Logs showing loop on uplink ports only

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On almost all of my network closets I am getting:
<Warn:ELRP.Report.Message> Slot-1: [CLI:Voice-Vlan:3] LOOP DETECTED : 94547 transmitted, 935607 received, ingress slot:port (1:49) egress slot:port (1:49)

It always shows the vlan we use for ip phones and the uplink ports.  Only difference is sometimes it shows CLI:Voice-Vlan:2 instead of CLI:Voice-Vlan:3.
We have ELRP setup on all ports with 1:49 and 2:49 uplinks excluded.  Those are setup in a LACP LAG, which for many of the switch stacks quit working and won't reconnect.

Is there anyway to find out what other port or ??? is causing the loop?  Bandwidth isn't an issue on any of the switches.  All are less than 1% so there isn't any network storm.
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Jason Hilt

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Posted 1 year ago

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Patrick Voss, Employee

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If it is showing the same port ingress and egress then you need to follow the path. This is assuming ELRP is configured on the entire network.
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Jason Hilt

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The path leads back to the core switch on all of the edge switches.  We aren't running ELRP on the core since it doesn't not handle any connections other than switches.  Wouldn't do any good since all the uplinks would be excluded.
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EtherMAN, Embassador

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Odds are a VOIP phone has lan cable plugged back into a hot lan port or a user brough in a small switch and plugged that into the lan side of the phone and another switch port..so the storm is only 10 /100 Mbs... Look on your edge switches and find a port where TX and RX are maxed out or equal... this would be your loop... finding small loops in a multi-ten gig core network is always fun.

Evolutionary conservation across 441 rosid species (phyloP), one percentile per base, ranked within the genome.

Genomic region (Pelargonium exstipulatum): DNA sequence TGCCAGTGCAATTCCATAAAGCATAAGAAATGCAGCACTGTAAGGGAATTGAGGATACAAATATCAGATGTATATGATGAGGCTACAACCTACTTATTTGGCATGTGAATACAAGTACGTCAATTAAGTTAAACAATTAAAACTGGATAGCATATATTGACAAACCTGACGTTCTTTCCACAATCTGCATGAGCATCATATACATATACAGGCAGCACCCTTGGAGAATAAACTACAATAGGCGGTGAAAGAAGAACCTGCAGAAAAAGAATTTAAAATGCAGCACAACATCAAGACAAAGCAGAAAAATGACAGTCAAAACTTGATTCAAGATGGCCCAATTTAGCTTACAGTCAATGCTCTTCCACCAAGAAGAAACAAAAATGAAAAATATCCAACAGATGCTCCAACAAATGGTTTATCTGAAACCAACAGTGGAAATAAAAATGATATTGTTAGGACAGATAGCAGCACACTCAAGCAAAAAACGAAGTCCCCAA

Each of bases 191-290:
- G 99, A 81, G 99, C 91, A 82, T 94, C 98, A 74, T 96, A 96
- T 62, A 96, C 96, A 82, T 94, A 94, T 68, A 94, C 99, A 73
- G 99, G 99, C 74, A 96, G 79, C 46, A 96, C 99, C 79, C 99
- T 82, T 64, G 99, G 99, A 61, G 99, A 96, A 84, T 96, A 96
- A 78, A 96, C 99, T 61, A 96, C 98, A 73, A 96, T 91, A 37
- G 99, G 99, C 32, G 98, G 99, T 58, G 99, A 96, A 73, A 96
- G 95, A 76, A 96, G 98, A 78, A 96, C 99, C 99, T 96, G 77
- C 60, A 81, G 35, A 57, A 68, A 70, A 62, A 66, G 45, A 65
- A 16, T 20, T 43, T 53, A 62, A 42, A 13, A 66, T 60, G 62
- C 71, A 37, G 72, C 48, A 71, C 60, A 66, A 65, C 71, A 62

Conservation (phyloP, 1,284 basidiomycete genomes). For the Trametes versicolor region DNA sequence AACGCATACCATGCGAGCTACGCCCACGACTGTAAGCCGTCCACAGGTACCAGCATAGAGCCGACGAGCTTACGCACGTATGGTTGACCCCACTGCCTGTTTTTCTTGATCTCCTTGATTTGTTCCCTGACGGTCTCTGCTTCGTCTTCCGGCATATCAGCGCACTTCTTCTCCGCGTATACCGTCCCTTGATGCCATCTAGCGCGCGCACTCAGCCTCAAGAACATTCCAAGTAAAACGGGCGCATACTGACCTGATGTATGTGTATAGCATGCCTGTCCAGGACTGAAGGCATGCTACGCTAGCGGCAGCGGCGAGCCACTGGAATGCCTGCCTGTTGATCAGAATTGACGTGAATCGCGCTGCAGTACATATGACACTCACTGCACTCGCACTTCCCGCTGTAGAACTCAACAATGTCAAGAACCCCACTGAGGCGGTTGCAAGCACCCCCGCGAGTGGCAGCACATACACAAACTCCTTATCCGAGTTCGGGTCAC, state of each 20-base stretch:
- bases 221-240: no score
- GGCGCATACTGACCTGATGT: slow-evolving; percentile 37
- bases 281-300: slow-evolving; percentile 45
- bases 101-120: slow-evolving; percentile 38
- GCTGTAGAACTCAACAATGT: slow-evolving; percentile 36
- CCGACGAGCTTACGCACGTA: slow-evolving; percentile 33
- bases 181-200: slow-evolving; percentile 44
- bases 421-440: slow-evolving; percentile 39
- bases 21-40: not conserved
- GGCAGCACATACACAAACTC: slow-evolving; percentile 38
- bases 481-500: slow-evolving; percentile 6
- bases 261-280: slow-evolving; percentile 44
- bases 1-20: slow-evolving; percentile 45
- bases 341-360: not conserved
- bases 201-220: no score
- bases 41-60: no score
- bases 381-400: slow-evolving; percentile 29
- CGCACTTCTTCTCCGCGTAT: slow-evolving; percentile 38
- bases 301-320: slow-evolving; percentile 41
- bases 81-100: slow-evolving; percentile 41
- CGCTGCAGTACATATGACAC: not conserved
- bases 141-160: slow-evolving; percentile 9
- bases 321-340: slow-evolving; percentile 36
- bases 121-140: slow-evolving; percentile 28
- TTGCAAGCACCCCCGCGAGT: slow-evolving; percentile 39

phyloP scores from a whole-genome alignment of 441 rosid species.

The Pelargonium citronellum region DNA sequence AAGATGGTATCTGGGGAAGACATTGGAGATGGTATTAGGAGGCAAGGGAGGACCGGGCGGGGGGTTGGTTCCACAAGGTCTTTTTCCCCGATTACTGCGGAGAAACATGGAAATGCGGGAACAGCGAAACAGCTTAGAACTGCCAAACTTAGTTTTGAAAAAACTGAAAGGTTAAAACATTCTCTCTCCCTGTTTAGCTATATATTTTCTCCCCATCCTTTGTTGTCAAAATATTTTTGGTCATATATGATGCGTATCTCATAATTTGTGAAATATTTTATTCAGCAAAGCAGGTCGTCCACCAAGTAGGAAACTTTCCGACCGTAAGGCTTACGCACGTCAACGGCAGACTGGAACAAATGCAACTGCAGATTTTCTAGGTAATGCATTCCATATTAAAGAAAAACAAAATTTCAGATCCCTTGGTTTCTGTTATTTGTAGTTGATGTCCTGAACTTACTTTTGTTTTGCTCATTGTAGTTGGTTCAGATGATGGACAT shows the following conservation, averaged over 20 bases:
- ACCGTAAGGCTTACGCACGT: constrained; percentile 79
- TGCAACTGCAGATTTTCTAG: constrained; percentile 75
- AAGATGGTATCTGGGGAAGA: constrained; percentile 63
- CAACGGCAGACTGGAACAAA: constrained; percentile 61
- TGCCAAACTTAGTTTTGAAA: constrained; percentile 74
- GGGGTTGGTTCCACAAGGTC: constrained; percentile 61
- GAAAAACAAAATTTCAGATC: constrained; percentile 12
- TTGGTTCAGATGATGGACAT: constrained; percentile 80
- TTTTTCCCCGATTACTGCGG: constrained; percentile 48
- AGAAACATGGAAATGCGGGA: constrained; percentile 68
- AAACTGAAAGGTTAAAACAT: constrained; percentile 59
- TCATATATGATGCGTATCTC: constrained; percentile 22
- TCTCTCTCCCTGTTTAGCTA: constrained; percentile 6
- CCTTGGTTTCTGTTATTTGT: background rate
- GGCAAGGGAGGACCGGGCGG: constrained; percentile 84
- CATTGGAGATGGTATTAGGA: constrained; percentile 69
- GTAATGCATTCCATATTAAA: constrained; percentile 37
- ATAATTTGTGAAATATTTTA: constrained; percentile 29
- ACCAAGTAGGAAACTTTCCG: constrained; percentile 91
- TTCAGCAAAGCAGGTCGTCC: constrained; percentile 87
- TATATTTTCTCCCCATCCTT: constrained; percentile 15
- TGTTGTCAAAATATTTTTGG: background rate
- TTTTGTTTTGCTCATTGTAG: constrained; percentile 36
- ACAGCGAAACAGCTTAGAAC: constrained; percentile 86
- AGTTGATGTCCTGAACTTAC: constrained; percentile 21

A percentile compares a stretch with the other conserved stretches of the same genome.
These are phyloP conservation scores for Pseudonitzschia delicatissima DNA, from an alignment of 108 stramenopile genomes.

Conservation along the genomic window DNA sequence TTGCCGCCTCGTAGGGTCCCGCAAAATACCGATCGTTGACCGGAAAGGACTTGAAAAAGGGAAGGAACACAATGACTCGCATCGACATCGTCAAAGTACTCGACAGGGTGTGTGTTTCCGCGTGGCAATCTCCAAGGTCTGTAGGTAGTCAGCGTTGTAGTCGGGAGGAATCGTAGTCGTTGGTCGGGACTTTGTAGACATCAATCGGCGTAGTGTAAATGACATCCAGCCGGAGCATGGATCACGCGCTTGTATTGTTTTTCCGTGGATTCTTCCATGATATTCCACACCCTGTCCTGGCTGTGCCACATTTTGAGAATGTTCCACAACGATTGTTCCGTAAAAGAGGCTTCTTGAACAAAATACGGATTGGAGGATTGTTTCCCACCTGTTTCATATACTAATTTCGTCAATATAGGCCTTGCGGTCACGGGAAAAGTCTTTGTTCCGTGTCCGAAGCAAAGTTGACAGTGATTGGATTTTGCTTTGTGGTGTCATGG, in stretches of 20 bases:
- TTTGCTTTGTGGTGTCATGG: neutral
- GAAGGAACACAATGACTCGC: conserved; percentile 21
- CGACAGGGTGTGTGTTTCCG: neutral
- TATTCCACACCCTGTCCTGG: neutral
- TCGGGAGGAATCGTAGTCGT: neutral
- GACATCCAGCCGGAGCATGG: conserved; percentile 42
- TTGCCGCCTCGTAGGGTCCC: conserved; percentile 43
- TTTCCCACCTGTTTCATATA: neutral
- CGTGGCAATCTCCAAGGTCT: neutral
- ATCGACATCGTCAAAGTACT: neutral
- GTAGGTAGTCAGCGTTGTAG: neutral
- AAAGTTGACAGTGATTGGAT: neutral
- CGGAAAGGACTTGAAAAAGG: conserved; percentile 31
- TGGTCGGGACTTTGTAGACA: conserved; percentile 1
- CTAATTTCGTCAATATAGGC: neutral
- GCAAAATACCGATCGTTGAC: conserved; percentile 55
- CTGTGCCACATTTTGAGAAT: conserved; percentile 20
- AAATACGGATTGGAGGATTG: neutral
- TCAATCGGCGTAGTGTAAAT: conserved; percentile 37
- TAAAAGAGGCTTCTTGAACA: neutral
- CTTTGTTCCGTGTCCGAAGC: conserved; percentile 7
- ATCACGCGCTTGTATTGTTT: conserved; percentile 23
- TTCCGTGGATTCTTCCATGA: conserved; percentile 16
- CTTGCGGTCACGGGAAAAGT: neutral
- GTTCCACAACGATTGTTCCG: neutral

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Jason Hilt

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That was my first thought, but the loop is only showing on the voice vlan, which is tagged, and not the untagged computer lan.  The voice vlan doesn't traverse the PC port on the phone, only the computer vlan does, so if the cable was plugged back into the wall or even a soho switch plugged in the only lan that would connect would be the untagged computer lan.
I'll look through the switches and see if any are running with high bandwidth.
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Brandon Clay, Escalation Support Engineer

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I've seen this before when a stack gets broken up but not fully reconfigured, and you end up with two stacks that are both using the same MAC address. Then they see each other's ELRP packets (sourced from a MAC that they think they own) and assume it is their own ELRP packet (logging it as a loop).

It may be worthwhile to check the stacks that are reporting this to ensure that they are not using the same MAC address.

Another thing that may be helpful is to turn on ELRP on the core (but do not configure it to disable any ports). That way, you can at least see if it tends to point towards one particular edge switch.
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Jason Hilt